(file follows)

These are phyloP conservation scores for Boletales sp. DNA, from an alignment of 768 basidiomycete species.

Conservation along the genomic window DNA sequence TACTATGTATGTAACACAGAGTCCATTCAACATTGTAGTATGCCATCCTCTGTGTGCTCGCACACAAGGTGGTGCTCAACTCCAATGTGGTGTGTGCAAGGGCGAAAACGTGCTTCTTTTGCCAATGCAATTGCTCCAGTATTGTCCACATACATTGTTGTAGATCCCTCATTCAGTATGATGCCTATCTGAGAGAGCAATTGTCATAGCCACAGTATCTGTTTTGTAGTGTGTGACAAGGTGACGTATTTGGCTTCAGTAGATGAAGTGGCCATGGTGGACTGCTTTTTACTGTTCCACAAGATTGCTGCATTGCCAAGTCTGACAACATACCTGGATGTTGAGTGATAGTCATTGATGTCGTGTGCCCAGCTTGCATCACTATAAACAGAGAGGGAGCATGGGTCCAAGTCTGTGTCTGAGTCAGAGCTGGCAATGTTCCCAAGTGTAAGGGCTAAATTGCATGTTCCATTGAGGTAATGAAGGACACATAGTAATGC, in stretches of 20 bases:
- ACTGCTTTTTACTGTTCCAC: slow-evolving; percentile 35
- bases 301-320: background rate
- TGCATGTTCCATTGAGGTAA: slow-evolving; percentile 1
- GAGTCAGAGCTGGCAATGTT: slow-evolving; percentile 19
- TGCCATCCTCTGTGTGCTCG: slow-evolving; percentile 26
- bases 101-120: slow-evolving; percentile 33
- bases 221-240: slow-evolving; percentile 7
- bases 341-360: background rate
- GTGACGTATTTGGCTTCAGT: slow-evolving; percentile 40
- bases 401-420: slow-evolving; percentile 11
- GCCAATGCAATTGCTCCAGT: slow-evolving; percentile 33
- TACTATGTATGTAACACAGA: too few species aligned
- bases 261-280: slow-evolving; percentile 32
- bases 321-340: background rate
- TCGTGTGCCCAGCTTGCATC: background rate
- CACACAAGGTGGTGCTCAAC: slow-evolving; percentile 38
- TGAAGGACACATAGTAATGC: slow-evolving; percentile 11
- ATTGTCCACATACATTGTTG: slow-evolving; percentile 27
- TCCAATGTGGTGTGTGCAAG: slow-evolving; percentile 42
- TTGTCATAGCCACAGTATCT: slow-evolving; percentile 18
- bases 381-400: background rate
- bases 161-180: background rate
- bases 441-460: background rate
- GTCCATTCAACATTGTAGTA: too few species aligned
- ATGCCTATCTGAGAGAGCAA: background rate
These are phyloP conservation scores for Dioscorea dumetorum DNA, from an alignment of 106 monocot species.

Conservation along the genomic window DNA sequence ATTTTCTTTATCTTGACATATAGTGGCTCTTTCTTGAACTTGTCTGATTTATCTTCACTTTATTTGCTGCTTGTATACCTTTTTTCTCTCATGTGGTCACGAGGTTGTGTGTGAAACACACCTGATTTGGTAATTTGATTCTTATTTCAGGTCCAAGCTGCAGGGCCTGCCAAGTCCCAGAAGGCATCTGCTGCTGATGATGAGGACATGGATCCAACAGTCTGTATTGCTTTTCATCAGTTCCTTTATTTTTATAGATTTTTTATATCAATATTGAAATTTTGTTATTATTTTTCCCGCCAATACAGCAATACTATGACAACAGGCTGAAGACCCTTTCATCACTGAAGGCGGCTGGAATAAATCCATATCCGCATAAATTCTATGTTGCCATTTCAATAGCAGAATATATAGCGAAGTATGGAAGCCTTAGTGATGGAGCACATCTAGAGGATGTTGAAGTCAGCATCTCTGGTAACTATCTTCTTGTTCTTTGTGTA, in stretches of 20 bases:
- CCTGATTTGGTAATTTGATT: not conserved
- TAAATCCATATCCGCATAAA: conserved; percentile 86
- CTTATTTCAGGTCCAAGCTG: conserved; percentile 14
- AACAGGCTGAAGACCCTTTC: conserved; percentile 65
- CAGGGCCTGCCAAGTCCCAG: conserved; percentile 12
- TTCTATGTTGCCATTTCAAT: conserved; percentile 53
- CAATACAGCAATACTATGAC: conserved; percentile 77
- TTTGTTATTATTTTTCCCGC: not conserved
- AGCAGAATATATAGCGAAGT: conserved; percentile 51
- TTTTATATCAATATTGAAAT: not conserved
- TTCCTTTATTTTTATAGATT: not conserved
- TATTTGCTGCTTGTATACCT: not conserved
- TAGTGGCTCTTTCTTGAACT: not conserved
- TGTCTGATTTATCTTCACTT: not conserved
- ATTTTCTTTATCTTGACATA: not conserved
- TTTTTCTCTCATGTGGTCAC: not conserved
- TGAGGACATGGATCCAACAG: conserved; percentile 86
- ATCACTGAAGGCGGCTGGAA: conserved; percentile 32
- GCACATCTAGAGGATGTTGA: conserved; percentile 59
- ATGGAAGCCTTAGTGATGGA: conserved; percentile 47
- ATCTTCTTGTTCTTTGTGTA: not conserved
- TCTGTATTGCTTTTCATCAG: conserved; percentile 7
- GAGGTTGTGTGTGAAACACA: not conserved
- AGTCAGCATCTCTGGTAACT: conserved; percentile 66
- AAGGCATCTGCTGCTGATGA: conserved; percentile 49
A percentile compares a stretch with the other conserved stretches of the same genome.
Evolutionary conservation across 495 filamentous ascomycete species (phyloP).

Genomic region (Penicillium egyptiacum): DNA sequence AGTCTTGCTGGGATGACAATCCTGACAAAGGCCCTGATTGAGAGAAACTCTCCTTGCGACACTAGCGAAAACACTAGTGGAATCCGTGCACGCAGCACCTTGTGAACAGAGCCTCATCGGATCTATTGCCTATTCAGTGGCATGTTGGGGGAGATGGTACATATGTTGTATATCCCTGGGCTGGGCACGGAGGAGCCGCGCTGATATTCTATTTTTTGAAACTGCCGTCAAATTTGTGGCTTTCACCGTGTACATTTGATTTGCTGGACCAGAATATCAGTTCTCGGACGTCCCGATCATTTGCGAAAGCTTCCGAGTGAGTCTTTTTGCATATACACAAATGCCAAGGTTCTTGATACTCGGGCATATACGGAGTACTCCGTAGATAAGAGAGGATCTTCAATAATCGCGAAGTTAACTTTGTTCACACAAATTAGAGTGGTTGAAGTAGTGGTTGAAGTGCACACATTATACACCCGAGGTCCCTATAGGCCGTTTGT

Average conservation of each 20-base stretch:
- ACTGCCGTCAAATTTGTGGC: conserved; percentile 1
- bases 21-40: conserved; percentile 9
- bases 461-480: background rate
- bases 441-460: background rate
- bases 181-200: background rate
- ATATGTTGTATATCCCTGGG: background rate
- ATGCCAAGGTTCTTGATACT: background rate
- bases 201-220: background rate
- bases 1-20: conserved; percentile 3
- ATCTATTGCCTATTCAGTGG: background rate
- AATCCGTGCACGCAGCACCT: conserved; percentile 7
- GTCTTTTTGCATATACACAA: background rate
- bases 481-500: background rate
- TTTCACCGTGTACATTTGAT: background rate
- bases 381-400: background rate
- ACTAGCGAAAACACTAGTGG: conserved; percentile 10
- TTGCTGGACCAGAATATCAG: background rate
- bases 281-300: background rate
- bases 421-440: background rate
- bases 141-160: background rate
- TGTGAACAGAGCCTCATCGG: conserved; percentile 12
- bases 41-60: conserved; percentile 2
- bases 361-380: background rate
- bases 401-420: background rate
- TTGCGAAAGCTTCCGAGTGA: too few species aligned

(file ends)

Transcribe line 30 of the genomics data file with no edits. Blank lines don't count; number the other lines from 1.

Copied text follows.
- CCTGATTTGGTAATTTGATT: not conserved